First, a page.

In the pending case, plaintiffs argue that injunctive relief should have issued because: (1) the trial court was limited to the verified pleadings, i.e., the complaint and answer, which presented no material issues of fact; (2) plaintiffs will be irreparably harmed because defendant's action is illegal, contrary to law, and constitutes the payment of public funds; (3) State aid will be diminished and the Regional Board will be prejudiced against them; and (4) they have no adequate remedy at law. Defendant, on the other hand, maintains that this court is not limited to the verified pleadings, but, instead, has access to anything upon which the lower court relied in making its decision. In the alternative, defendant states that even if this court were limited to the pleadings as plaintiffs suggest, the trial court's decision would still stand because plaintiffs did not establish the requisite elements for injunctive relief.

• 2 Our analysis of the question of injunctive relief need go no further than the pleadings. Thus, the question of which documents are properly before this court is irrelevant. Generally, we find plaintiffs' allegations of irreparable harm to be either conclusory, speculative or of such infrequent a nature that redress could efficiently be had at law. Specifically, plaintiffs' allegation that they will be harmed because defendant's actions are illegal is nothing more than an ineffectual conclusion of law. While it is true that injunctive relief will lie to control the discretionary actions of public officials if fraud, corruption, oppression or gross injustice is shown (Rocke v. County of Cook (1978), 60 Ill. App.3d 874, 875, 377 N.E.2d 287), a mere allegation of illegality such as plaintiffs' does not rise to the level of necessary demonstrative proof. Second, plaintiffs' allegation that defendant's policy will prejudice the Regional Board is pure speculation and conjecture. As such, it provides no legal basis for injunctive relief. Lastly, plaintiffs' allegation that they will be economically harmed through the loss of State aid is unsubstantiated and presents no real and immediate danger such as would warrant injunctive relief. *fn2 Furthermore, plaintiffs have an adequate remedy at law available to them in the nature of a writ of mandamus which commands the officer or body to whom it is directed to perform some specific duty to which the petitioner is entitled by right. Although mandamus will not control discretionary performance by an official, it will lie to compel the performance of a duty purely ministerial in character. Holland v. Quinn (1978), 67 Ill. App.3d 571, 573, 385 N.E.2d 92.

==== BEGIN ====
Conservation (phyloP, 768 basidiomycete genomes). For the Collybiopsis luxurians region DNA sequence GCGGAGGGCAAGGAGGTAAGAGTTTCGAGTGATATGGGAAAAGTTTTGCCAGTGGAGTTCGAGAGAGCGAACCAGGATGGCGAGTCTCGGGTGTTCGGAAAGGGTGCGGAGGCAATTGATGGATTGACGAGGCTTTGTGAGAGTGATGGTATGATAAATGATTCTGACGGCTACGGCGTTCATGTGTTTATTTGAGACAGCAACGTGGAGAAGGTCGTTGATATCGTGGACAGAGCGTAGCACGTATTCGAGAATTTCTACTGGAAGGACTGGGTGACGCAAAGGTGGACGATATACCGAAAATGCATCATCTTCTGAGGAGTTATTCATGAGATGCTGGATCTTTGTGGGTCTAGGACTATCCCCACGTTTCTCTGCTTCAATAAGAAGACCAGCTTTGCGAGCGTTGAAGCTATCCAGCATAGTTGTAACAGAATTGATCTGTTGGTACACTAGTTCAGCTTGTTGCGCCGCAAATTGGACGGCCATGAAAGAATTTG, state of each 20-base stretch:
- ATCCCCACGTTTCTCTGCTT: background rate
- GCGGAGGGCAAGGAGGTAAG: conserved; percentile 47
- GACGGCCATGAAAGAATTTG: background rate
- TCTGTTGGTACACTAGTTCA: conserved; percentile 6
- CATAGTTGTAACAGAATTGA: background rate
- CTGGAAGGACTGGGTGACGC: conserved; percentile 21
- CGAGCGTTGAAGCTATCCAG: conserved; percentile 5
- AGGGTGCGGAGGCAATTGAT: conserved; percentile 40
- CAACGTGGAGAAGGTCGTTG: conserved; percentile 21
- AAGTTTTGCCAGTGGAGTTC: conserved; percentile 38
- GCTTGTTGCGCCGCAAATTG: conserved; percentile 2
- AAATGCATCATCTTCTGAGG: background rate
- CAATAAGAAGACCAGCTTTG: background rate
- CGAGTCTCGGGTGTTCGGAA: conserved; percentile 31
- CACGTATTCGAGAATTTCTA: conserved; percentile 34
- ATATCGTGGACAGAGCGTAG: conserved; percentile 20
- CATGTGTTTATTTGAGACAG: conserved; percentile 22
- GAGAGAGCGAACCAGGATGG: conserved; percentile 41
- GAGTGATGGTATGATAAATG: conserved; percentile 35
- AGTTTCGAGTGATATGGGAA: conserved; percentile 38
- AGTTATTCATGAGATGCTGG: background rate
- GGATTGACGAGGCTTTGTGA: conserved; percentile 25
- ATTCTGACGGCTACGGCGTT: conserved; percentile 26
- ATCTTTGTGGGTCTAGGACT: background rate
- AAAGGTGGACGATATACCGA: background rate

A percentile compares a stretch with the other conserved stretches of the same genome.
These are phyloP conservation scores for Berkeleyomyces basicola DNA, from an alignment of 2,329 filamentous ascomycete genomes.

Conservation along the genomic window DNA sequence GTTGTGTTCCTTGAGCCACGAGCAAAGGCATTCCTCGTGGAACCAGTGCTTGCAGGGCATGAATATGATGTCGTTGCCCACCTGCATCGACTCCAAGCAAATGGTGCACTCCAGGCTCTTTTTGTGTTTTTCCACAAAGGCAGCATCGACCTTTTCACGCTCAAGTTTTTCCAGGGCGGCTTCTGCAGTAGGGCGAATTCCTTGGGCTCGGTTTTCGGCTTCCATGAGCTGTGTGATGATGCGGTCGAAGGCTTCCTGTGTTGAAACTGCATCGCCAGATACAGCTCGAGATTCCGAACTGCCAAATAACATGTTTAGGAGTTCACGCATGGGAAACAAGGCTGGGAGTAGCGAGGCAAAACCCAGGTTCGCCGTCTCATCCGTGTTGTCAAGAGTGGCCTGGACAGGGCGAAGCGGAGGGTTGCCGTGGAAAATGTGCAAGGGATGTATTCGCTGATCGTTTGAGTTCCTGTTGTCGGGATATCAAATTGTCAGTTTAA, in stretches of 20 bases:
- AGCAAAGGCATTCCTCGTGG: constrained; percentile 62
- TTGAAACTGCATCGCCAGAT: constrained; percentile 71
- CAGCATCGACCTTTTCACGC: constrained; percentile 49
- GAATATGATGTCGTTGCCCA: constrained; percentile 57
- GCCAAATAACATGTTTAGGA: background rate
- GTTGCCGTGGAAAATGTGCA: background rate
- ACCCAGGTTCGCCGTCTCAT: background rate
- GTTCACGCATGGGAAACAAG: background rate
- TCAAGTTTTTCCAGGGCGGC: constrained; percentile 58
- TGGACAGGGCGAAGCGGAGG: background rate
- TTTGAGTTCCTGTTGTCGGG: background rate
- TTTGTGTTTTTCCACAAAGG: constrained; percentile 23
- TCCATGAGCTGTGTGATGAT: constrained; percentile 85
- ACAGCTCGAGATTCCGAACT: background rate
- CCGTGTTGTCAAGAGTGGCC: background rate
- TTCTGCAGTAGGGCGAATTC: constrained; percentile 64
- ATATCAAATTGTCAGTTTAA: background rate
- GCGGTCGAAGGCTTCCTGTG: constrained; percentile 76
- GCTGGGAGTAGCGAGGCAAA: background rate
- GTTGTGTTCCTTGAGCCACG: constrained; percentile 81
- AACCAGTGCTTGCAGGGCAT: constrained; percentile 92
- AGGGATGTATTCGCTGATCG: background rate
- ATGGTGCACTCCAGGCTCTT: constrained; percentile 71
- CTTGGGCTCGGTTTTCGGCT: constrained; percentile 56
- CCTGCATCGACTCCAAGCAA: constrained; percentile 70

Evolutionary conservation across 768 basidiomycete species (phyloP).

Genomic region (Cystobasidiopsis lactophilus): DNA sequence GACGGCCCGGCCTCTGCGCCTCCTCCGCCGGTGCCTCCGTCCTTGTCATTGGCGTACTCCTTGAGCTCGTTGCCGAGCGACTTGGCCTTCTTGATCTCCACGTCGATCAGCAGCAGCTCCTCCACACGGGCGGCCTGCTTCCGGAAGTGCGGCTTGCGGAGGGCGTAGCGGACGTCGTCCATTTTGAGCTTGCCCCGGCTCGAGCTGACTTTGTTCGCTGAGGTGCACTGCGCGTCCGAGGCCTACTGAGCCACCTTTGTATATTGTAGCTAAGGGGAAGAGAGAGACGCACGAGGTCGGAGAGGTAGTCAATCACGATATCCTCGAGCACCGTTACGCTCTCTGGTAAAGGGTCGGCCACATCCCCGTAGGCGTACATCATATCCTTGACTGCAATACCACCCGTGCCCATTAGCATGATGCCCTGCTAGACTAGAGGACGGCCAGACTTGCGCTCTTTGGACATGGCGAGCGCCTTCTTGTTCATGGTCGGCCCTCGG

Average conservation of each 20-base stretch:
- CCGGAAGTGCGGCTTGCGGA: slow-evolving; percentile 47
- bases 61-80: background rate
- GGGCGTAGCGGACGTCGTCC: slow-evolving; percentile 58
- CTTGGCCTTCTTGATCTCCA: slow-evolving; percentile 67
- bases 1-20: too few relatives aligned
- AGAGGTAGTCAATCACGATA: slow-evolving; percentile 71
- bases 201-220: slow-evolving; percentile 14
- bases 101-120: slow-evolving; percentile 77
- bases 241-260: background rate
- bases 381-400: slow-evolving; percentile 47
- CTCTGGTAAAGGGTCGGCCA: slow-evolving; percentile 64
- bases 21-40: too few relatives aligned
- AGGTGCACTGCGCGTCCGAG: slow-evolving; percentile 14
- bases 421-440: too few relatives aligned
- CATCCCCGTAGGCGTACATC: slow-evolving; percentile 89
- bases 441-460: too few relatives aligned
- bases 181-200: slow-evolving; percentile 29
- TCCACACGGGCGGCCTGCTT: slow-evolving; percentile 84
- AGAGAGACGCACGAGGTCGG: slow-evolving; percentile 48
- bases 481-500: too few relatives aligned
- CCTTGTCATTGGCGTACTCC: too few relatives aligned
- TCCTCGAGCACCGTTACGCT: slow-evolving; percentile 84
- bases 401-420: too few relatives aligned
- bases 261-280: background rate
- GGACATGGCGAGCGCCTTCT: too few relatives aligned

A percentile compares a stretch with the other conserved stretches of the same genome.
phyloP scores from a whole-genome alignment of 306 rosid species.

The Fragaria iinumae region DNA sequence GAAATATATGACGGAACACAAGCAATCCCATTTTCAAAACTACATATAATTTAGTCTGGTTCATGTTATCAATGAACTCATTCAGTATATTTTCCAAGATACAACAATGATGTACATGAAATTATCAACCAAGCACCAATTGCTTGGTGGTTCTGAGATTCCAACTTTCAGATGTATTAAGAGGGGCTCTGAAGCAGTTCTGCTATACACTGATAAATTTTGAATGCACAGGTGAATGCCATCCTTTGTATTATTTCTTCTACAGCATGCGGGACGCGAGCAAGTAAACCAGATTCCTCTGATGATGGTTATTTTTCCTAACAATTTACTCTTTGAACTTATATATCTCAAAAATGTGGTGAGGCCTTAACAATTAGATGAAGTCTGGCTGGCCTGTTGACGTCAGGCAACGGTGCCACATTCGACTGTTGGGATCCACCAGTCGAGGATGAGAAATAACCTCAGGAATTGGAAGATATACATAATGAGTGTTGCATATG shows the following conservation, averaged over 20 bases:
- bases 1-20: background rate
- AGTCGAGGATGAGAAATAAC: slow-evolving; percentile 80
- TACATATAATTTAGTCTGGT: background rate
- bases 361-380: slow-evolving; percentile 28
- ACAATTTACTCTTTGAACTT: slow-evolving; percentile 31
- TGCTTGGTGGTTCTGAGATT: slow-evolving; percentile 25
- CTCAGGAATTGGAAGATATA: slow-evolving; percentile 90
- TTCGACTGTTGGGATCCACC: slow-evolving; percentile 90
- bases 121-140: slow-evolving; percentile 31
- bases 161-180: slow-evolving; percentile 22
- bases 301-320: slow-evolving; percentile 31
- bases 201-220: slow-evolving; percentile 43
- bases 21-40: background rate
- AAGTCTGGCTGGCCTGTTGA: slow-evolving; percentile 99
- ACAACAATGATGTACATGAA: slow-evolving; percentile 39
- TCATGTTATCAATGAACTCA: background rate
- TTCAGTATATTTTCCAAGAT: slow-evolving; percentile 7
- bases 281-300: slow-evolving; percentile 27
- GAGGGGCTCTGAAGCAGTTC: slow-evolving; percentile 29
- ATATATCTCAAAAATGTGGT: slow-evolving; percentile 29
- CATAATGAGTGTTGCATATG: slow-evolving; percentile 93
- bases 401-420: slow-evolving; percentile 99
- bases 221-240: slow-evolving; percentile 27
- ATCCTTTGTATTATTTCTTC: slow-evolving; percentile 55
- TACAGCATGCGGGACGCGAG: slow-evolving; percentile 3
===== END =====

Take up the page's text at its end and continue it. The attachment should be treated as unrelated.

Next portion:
As support for their position that irreparable harm was established, plaintiffs rely on Bio-Medical Laboratories, Inc. v. Trainor (1977), 68 Ill.2d 540, 370 N.E.2d 233, and Oscar George Electric Co. v. Metropolitan Fair & Exposition Authority (1982), 104 Ill. App.3d 957, 433 N.E.2d 958. However, this reliance is clearly misplaced. In Bio-Medical, a Medicaid vendor filed suit to enjoin the Department of Public Aid from suspending the vendor from the Medicaid program. In affirming the trial court's decision to grant a preliminary injunction, the appellate court stated that because 90% of vendor's business involved Medicaid payments, "wrongful suspension from the Medicaid program, for any length of time, would cause damages of an uncertain magnitude." (Bio-Medical Laboratories, Inc. v. Trainor (1977), 68 Ill.2d 540, 549.) In the instant case, there are only five students involved and plaintiffs have not shown that loss of State aid, if any, will either be felt immediately or have any noteworthy financial impact on plaintiffs. In Oscar George Electric Co., the court held that when a suit for injunctive relief is brought pursuant to express statutory authorization, there is no need to show either irreparable harm or lack of an adequate remedy at law. Plaintiffs, however, interpreted the holding to state that a showing of a violation of a statute by a public body obviates the need to prove irreparable harm in an action for injunctive relief. Because this is not the holding and because the School Code does not specifically authorize injunctive relief, Oscar George Electric Co. is of no persuasive value in the case at bar.